Three CSOs implement project to tackle irresponsible mining

By Dennis Peprah/Christopher Tetteh

Kenyase Number Two, (A/R), May 15, GNA – Three environmentally inclined Civil Society Organizations (CSOs) has launched a three-year project to tackle irresponsible mining and the attendant devastating impact in the country.

The CSOs, Wacam, Roacha Ghana, and the Nature and Development, with funding from the European Union (EU) are implementing the “Building Resilient and Active Communities in Extractive (BRACE) project which further sought to promote human rights and responsible governance in the nation’s extractive sector.

It would be in Eastern, Ashanti, Western North, Western and Ahafo Regions, to put the nation on the edge in achieving sustainable and equitable environmental management and good natural resources governance.

Mrs Hannah Owusu-Koranteng, the Associate Executive Director, Wacam, launched the project implementation at Kenyase Number One, a mining community in the Asutifi North District of the Ahafo Region, She explained the project marked the beginning of a strategic partnership to develop the required synergies to “address the continuous sufferings of mining communities.”

These sufferings manifested in polluted environment, water bodies and air which has serious health implications on mining communities and loss of economic livelihoods, she stated. Mrs Owusu-Koranteng said the implementation of the project would see effective collaboration between CSOs working in the extractive sector, and key mining industry players and stakeholders.

They would work together in ensuring that mining companies strictly adhere to human rights provisions, respect community rights as well as environmental rights and the nation’s mining and mineral governance.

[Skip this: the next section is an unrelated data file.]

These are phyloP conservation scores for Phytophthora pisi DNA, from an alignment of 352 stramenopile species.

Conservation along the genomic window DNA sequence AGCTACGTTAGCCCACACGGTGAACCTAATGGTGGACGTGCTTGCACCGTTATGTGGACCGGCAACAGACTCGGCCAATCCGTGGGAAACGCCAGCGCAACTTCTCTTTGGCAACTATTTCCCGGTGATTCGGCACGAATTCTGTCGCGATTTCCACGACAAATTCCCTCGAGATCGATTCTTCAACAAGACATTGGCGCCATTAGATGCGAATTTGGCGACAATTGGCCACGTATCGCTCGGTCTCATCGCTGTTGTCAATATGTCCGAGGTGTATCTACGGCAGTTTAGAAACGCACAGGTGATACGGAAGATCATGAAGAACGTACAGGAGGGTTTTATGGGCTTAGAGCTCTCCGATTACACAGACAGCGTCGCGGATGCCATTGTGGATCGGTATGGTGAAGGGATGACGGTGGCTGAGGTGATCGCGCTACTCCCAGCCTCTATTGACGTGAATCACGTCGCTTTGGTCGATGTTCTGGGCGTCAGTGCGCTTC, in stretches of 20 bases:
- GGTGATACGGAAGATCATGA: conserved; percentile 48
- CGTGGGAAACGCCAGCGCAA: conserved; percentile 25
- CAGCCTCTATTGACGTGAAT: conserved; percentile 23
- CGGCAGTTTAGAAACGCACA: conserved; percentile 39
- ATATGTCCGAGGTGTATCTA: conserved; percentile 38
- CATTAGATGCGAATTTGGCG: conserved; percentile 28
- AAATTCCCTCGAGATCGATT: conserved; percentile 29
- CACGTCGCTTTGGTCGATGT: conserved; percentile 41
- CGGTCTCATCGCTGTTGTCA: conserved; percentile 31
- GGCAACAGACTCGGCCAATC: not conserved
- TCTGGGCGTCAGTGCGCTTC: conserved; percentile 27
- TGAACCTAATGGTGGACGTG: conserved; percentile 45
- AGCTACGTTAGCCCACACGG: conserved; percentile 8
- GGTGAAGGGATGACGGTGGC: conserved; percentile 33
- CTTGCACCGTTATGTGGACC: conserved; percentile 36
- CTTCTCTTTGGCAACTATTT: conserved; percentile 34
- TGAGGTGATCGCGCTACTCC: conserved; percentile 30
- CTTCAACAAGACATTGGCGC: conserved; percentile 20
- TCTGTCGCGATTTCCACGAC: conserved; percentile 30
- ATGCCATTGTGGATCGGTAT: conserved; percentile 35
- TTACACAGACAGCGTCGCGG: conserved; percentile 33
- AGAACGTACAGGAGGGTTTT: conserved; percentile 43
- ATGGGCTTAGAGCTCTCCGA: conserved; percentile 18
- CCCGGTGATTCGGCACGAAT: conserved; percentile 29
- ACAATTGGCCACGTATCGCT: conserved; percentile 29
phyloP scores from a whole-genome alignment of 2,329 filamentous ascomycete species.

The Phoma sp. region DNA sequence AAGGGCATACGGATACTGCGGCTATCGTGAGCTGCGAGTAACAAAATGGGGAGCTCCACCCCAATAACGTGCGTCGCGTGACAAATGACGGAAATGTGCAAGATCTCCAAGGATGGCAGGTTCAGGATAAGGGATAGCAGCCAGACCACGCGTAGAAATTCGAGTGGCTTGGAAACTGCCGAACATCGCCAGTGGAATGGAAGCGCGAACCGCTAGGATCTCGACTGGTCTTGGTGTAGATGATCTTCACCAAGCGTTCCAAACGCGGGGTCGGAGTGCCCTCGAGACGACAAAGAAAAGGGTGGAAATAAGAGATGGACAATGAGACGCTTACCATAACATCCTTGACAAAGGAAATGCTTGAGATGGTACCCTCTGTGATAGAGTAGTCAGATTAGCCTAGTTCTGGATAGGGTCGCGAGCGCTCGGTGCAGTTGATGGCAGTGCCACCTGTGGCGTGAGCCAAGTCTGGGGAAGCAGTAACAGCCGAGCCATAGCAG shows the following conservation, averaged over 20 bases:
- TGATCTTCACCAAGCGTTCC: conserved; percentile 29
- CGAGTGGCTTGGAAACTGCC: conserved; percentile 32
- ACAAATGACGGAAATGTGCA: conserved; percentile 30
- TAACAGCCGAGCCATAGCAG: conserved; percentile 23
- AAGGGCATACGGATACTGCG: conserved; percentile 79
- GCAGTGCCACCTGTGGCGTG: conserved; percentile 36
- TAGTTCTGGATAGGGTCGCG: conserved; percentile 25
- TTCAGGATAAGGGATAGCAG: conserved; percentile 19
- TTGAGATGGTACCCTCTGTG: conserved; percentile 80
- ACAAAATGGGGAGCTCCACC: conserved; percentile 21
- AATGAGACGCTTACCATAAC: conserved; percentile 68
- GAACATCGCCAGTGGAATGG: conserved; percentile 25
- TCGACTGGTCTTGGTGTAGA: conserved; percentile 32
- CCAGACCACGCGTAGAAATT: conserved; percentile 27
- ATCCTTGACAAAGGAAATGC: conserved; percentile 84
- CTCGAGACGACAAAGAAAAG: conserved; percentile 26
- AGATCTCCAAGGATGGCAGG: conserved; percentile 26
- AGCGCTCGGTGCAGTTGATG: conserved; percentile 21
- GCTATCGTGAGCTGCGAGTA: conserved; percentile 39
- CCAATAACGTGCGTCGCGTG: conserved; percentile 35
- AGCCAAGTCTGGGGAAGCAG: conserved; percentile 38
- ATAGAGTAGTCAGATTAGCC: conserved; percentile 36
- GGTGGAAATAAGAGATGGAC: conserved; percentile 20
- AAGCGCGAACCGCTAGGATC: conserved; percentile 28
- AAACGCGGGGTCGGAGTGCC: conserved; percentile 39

Mrs Owusu-Koranteng observed that the devastating impact of irresponsible mining, including destruction of water bodies, and forest resources were clearly seen in the country, which required concerted and realistic approach to tackle.

The government mining policy leaves mining communities with no option than to surrender their farmlands to mining companies, thus exacerbating their vulnerability and displacement, she stated.

In an overview, Mrs Owusu-Koranteng said the project would further empower some selected stakeholders to hold institutions accountable over environmental damage, poor governance, and environmental rights violations.

The project would also develop capacity of stakeholders as Community Para-legals to use community-based courtroom advocacy to seek redress over natural resources violations and governance. It would further lobby and seek redress over environmental rights violations by using Ghana’s Business and Human Rights Action Plan and complementary initiatives by end of 2025.

Additionally, the project was designed to strengthen local environmental protection and natural resources management through capacity development of CREMAs Executive Committee that would implement their action plans with mining communities for sustainable natural resources use.

Mrs Owusu-Koranteng said the project beneficiary communities were expected to receive legal services through the community paralegals, community-based courtroom advocacy and legal access fund.

Mr Massimo Mina, the Head of Cooperation, EU Delegation to Ghana, said, “for us, promoting good governance and green growth are our priorities in Ghana”, saying “our goal is to create a platform for inclusive decision-making, where the voices of marginalised communities are amplified and their rights heard and respected.”